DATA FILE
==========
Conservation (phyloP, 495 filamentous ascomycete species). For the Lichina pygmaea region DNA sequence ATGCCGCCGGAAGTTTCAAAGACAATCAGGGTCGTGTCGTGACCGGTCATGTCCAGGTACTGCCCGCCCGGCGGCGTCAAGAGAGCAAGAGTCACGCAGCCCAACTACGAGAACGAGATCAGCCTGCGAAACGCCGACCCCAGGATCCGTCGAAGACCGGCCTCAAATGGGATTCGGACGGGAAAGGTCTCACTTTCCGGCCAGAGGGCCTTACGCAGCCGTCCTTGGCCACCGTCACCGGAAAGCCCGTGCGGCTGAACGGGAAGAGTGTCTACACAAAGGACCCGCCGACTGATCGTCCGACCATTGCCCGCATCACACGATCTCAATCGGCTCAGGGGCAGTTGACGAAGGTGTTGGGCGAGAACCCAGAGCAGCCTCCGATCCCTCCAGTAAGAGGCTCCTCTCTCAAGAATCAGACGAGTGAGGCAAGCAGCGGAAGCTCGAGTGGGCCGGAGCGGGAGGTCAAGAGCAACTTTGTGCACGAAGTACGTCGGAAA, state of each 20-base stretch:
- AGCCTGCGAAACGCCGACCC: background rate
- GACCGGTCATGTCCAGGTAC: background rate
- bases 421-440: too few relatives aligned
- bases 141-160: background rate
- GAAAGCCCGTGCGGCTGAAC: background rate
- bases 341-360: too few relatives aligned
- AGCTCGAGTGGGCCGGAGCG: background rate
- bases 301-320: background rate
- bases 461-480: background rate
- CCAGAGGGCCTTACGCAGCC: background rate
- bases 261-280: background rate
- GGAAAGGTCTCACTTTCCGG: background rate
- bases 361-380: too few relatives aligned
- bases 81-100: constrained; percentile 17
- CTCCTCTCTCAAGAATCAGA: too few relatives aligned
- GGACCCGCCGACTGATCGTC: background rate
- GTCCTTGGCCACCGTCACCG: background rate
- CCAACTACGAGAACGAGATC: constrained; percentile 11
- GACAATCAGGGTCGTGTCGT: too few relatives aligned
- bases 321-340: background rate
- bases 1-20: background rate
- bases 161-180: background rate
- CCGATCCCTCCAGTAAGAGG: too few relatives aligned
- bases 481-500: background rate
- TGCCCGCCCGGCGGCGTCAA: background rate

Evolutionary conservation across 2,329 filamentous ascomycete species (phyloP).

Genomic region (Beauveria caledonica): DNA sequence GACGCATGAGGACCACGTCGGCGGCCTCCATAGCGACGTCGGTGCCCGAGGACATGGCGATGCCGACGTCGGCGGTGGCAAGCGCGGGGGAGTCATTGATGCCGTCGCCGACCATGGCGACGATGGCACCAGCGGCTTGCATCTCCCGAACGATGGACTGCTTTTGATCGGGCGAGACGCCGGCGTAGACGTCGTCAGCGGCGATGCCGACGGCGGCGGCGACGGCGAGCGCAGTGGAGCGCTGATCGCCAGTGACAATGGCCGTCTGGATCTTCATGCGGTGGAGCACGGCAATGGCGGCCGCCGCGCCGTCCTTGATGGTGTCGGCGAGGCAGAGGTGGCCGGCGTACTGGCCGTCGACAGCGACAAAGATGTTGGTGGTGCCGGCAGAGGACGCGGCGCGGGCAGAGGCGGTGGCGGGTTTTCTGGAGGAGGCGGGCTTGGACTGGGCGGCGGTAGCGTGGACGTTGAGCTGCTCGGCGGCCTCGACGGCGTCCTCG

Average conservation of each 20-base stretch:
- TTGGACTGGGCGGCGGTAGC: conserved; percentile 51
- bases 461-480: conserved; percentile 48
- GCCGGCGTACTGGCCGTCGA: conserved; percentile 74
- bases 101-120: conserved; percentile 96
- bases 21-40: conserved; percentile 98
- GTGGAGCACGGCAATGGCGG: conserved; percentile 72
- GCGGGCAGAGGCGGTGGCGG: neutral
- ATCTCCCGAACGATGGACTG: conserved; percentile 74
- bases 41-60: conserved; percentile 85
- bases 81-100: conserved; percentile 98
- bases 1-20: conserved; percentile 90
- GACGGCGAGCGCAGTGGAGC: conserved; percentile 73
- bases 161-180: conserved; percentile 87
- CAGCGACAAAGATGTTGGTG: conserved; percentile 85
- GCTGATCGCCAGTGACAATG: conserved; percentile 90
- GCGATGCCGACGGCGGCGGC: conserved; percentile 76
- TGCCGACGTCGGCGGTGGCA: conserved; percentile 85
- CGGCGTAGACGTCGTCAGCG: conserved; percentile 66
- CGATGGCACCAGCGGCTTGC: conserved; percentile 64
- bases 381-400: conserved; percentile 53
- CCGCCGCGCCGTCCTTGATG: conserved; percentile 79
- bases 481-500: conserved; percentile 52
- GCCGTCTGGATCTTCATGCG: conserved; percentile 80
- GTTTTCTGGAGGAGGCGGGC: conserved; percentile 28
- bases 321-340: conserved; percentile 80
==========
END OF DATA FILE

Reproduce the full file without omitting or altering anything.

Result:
Conservation (phyloP, 495 filamentous ascomycete species). For the Lichina pygmaea region DNA sequence ATGCCGCCGGAAGTTTCAAAGACAATCAGGGTCGTGTCGTGACCGGTCATGTCCAGGTACTGCCCGCCCGGCGGCGTCAAGAGAGCAAGAGTCACGCAGCCCAACTACGAGAACGAGATCAGCCTGCGAAACGCCGACCCCAGGATCCGTCGAAGACCGGCCTCAAATGGGATTCGGACGGGAAAGGTCTCACTTTCCGGCCAGAGGGCCTTACGCAGCCGTCCTTGGCCACCGTCACCGGAAAGCCCGTGCGGCTGAACGGGAAGAGTGTCTACACAAAGGACCCGCCGACTGATCGTCCGACCATTGCCCGCATCACACGATCTCAATCGGCTCAGGGGCAGTTGACGAAGGTGTTGGGCGAGAACCCAGAGCAGCCTCCGATCCCTCCAGTAAGAGGCTCCTCTCTCAAGAATCAGACGAGTGAGGCAAGCAGCGGAAGCTCGAGTGGGCCGGAGCGGGAGGTCAAGAGCAACTTTGTGCACGAAGTACGTCGGAAA, state of each 20-base stretch:
- AGCCTGCGAAACGCCGACCC: background rate
- GACCGGTCATGTCCAGGTAC: background rate
- bases 421-440: too few relatives aligned
- bases 141-160: background rate
- GAAAGCCCGTGCGGCTGAAC: background rate
- bases 341-360: too few relatives aligned
- AGCTCGAGTGGGCCGGAGCG: background rate
- bases 301-320: background rate
- bases 461-480: background rate
- CCAGAGGGCCTTACGCAGCC: background rate
- bases 261-280: background rate
- GGAAAGGTCTCACTTTCCGG: background rate
- bases 361-380: too few relatives aligned
- bases 81-100: constrained; percentile 17
- CTCCTCTCTCAAGAATCAGA: too few relatives aligned
- GGACCCGCCGACTGATCGTC: background rate
- GTCCTTGGCCACCGTCACCG: background rate
- CCAACTACGAGAACGAGATC: constrained; percentile 11
- GACAATCAGGGTCGTGTCGT: too few relatives aligned
- bases 321-340: background rate
- bases 1-20: background rate
- bases 161-180: background rate
- CCGATCCCTCCAGTAAGAGG: too few relatives aligned
- bases 481-500: background rate
- TGCCCGCCCGGCGGCGTCAA: background rate

Evolutionary conservation across 2,329 filamentous ascomycete species (phyloP).

Genomic region (Beauveria caledonica): DNA sequence GACGCATGAGGACCACGTCGGCGGCCTCCATAGCGACGTCGGTGCCCGAGGACATGGCGATGCCGACGTCGGCGGTGGCAAGCGCGGGGGAGTCATTGATGCCGTCGCCGACCATGGCGACGATGGCACCAGCGGCTTGCATCTCCCGAACGATGGACTGCTTTTGATCGGGCGAGACGCCGGCGTAGACGTCGTCAGCGGCGATGCCGACGGCGGCGGCGACGGCGAGCGCAGTGGAGCGCTGATCGCCAGTGACAATGGCCGTCTGGATCTTCATGCGGTGGAGCACGGCAATGGCGGCCGCCGCGCCGTCCTTGATGGTGTCGGCGAGGCAGAGGTGGCCGGCGTACTGGCCGTCGACAGCGACAAAGATGTTGGTGGTGCCGGCAGAGGACGCGGCGCGGGCAGAGGCGGTGGCGGGTTTTCTGGAGGAGGCGGGCTTGGACTGGGCGGCGGTAGCGTGGACGTTGAGCTGCTCGGCGGCCTCGACGGCGTCCTCG

Average conservation of each 20-base stretch:
- TTGGACTGGGCGGCGGTAGC: conserved; percentile 51
- bases 461-480: conserved; percentile 48
- GCCGGCGTACTGGCCGTCGA: conserved; percentile 74
- bases 101-120: conserved; percentile 96
- bases 21-40: conserved; percentile 98
- GTGGAGCACGGCAATGGCGG: conserved; percentile 72
- GCGGGCAGAGGCGGTGGCGG: neutral
- ATCTCCCGAACGATGGACTG: conserved; percentile 74
- bases 41-60: conserved; percentile 85
- bases 81-100: conserved; percentile 98
- bases 1-20: conserved; percentile 90
- GACGGCGAGCGCAGTGGAGC: conserved; percentile 73
- bases 161-180: conserved; percentile 87
- CAGCGACAAAGATGTTGGTG: conserved; percentile 85
- GCTGATCGCCAGTGACAATG: conserved; percentile 90
- GCGATGCCGACGGCGGCGGC: conserved; percentile 76
- TGCCGACGTCGGCGGTGGCA: conserved; percentile 85
- CGGCGTAGACGTCGTCAGCG: conserved; percentile 66
- CGATGGCACCAGCGGCTTGC: conserved; percentile 64
- bases 381-400: conserved; percentile 53
- CCGCCGCGCCGTCCTTGATG: conserved; percentile 79
- bases 481-500: conserved; percentile 52
- GCCGTCTGGATCTTCATGCG: conserved; percentile 80
- GTTTTCTGGAGGAGGCGGGC: conserved; percentile 28
- bases 321-340: conserved; percentile 80